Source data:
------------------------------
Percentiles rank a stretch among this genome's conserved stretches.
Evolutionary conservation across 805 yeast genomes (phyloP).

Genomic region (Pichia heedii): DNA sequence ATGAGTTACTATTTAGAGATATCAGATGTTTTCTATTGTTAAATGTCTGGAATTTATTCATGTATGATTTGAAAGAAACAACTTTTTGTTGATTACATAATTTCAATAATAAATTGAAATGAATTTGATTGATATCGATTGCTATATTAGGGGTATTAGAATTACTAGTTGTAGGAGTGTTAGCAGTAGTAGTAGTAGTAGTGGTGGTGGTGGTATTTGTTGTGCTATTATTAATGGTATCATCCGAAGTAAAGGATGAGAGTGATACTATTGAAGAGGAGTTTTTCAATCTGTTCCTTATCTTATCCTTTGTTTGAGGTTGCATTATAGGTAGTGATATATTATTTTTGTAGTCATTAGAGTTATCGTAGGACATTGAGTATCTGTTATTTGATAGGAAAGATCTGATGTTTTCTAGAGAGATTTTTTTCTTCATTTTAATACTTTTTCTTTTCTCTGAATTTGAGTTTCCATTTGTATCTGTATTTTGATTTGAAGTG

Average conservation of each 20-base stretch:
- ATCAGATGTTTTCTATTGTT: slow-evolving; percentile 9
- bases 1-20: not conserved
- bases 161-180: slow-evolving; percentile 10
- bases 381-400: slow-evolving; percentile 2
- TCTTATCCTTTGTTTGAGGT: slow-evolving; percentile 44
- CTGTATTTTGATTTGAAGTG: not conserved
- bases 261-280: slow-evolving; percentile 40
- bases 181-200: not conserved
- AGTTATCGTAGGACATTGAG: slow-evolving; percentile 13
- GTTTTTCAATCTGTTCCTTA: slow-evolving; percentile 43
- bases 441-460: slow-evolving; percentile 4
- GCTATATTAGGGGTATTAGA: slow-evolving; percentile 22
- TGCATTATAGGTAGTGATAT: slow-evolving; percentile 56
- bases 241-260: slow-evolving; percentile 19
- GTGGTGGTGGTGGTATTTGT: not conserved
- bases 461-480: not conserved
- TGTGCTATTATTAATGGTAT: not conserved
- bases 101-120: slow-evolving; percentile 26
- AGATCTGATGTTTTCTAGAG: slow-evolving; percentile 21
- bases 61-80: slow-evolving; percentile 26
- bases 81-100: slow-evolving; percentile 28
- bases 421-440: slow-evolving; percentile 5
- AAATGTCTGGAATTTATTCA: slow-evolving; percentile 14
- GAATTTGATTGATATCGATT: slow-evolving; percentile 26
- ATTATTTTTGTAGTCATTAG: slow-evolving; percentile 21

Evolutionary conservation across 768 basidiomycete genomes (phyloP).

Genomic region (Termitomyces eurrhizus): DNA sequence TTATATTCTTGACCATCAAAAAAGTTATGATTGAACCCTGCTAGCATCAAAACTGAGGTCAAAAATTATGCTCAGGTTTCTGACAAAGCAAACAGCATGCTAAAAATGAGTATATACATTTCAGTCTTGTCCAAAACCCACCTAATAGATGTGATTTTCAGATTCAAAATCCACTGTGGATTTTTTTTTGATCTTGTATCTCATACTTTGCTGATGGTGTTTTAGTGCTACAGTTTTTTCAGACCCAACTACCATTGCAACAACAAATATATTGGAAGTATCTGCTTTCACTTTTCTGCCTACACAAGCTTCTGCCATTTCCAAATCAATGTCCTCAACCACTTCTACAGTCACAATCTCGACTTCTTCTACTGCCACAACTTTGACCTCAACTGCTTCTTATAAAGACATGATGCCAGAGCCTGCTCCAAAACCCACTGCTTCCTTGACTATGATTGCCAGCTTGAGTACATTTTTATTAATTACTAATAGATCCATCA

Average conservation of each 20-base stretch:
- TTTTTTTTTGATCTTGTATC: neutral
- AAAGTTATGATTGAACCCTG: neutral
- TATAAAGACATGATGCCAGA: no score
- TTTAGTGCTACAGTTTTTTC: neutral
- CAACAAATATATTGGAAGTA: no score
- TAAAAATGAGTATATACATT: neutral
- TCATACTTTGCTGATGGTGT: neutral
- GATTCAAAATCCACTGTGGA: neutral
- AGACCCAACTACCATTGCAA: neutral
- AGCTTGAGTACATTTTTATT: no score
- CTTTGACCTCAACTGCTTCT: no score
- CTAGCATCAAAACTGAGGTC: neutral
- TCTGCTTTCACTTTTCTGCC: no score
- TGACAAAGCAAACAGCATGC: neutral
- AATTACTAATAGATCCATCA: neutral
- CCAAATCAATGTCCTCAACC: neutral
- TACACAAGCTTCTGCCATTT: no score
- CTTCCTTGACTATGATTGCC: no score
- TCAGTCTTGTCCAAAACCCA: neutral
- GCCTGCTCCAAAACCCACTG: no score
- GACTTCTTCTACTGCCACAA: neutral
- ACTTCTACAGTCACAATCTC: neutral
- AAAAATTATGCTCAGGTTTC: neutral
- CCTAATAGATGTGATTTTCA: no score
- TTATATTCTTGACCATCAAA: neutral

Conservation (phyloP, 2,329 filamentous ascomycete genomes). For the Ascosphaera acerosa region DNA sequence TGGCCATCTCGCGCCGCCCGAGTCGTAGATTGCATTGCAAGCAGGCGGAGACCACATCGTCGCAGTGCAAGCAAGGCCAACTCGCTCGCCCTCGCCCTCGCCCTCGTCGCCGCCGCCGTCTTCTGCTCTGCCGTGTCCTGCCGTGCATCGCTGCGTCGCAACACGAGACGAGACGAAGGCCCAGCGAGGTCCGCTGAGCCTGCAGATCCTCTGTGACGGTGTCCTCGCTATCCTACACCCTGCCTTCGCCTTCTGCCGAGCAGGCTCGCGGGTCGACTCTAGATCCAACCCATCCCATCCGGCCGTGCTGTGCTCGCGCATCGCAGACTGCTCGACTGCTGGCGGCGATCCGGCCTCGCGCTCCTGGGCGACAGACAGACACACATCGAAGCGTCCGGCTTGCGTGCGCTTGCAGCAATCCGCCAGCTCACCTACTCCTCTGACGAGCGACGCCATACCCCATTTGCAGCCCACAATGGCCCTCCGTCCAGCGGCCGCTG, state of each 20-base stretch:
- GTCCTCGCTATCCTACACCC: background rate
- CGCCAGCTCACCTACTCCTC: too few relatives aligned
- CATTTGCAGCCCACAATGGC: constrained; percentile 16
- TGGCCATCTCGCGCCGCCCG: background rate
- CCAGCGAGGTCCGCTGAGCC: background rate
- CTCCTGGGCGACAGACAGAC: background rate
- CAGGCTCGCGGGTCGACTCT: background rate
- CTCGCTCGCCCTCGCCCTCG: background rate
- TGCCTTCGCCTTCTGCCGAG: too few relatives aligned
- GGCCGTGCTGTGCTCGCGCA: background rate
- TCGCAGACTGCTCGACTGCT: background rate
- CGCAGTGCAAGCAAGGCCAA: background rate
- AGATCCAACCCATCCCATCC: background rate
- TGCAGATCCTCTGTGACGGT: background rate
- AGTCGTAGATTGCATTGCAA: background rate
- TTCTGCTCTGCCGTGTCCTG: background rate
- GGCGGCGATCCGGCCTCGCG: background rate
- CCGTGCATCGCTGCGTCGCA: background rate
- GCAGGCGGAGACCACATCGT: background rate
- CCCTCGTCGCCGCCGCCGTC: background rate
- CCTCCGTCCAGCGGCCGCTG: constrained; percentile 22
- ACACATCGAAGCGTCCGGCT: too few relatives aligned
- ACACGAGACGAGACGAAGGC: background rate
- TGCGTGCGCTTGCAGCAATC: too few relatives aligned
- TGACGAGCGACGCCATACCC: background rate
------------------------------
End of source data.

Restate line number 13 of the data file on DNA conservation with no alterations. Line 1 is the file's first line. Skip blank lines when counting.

- AGTTATCGTAGGACATTGAG: slow-evolving; percentile 13